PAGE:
In addition, since 2007, the UN General Assembly has repeatedly passed resolutions on the health and environmental effects of DU munitions, and in a 2010 summary of several assessments of DU use, UNEP commented that “major scientific uncertainties persisted regarding the long-term environmental impacts of depleted uranium”, due to which “UNEP called for a precautionary approach to the use of depleted uranium.”[6] Also in May 2008 the European Parliament adopted a resolution on DU weapons and their effects on human health and the environment aimed towards a global ban on the use of such weapons.[7] Furthermore, from an environmental law and human rights perspective, the right to a clean, healthy and sustainable environment has recently been recognized by UNGA resolutions and other authoritative international bodies as a vital standard of state conduct.[8]

Given this negative experience from the Iraq war and other recent conflicts, as well as the above resolutions and standards, it is clear that DU munitions should never be used in conflicts to avoid their grave effects. HRN thus calls upon the UK not to supply Ukraine with any materials containing DU and on the international community to cooperate in action preventing its use.


[1] UK Parliament, “Ukraine: Ammunition, Questions for Ministry of Defence”, UIN HL6144, 6 March 2023

[2] As a byproduct of the process of creating nuclear fuel and weapons, DU is used in various forms of munitions, specifically against armour-heavy objects such as tanks. Radiation measurements of DU munitions and fragments have been shown to be significant—with fragments from tank shells registered as emitting radiation more than 1300 times the background level, and a depleted uranium tank was found to be emitting 260-270 millirads of radiation an hour—significantly over established safety limits of 100 millirads per year. United Kingdom Parliamentary Office of Science and Technology, “Depleted Uranium”, Postnote, March 2001; Hindin, R. et al. (2005) ‘Teratogenicity of depleted uranium aerosols: A review from an epidemiological perspective’ 4 Environmental Health: A Global Access Science Source 17; United Nations Environment Programme, “Depleted Uranium” UNEP,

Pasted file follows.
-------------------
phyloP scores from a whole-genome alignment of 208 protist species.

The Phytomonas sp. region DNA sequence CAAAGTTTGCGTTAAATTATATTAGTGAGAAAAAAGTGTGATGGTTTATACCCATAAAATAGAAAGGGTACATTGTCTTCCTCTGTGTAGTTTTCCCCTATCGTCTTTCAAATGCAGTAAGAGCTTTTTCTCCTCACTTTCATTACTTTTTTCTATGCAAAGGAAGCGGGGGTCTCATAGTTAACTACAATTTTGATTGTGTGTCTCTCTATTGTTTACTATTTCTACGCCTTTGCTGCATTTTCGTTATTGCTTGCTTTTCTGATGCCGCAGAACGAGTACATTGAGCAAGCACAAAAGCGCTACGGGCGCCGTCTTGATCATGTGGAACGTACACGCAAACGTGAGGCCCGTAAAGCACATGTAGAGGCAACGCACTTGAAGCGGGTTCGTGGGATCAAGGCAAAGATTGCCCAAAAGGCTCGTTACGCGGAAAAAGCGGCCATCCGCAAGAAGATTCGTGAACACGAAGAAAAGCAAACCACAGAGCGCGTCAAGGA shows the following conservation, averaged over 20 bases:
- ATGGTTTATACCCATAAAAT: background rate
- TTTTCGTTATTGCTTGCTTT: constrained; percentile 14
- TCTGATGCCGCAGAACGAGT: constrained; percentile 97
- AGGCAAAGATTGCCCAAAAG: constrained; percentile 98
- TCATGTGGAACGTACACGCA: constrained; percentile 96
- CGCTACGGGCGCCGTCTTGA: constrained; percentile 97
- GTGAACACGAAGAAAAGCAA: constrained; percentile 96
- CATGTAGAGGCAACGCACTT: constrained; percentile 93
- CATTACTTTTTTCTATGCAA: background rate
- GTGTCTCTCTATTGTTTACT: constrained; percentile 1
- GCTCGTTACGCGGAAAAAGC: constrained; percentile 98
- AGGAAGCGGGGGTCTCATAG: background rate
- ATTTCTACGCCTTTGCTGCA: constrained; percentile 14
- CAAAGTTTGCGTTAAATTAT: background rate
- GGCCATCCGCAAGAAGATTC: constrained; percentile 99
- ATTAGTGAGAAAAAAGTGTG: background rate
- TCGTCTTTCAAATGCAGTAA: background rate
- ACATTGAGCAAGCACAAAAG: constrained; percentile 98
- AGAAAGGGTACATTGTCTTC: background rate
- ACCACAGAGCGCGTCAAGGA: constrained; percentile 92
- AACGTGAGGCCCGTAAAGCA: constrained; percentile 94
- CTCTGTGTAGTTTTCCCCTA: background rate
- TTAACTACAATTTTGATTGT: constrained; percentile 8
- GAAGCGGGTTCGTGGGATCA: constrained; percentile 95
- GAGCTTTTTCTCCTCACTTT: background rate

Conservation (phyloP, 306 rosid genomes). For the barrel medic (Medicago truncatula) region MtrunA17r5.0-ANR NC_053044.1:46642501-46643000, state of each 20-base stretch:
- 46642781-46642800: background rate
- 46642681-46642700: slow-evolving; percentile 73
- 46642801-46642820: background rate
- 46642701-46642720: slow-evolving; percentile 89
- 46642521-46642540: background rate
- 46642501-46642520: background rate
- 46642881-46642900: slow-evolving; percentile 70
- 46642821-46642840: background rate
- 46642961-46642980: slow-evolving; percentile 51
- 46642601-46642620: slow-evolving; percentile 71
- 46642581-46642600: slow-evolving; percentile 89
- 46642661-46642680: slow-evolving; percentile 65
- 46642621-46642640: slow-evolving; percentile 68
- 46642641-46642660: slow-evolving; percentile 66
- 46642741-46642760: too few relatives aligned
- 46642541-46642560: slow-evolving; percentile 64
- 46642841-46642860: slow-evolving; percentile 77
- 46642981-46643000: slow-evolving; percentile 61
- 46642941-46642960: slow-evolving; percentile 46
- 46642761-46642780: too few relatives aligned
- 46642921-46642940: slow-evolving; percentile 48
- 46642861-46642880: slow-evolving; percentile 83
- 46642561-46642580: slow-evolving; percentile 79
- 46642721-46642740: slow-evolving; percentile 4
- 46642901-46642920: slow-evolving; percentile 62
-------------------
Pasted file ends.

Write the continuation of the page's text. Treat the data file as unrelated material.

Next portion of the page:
[3] See

[4] ILC, “Draft principles on protection of the environment in relation to armed conflicts 2022”,, Principle 13(2)(b). See also ILC, “Analytical Guide to the Work of the International Law Commission: Protection of the environment in relation to armed conflicts”,

[5] Human Rights Now, “10 years after the Iraq war Innocent New Lives are Still Dying and Suffering: Report of a Fact Finding Mission on congenital birth defects in Fallujah, Iraq in 2013”, April 2013,

[6] UN General Assembly Resolutions A/RES/77/49 (2022), A/RES/75/42 (2020), A/RES/73/38 (2018), A/RES/71/70 (2016), A/RES/69/57 (2014), citing UNGA, “Effects of the use of armaments and ammunitions containing depleted uranium: Report of the Secretary-General: Addendum”, A/65/129/Add.1, 17 Sept. 2010,, sect. III.

[7] European Parliament, “Resolution on (depleted) uranium weapons and their effect on human health and the environment – towards a global ban on the use of such weapons”, 22 May 2008,

[8] UN General Assembly Resolution A/76/L.75,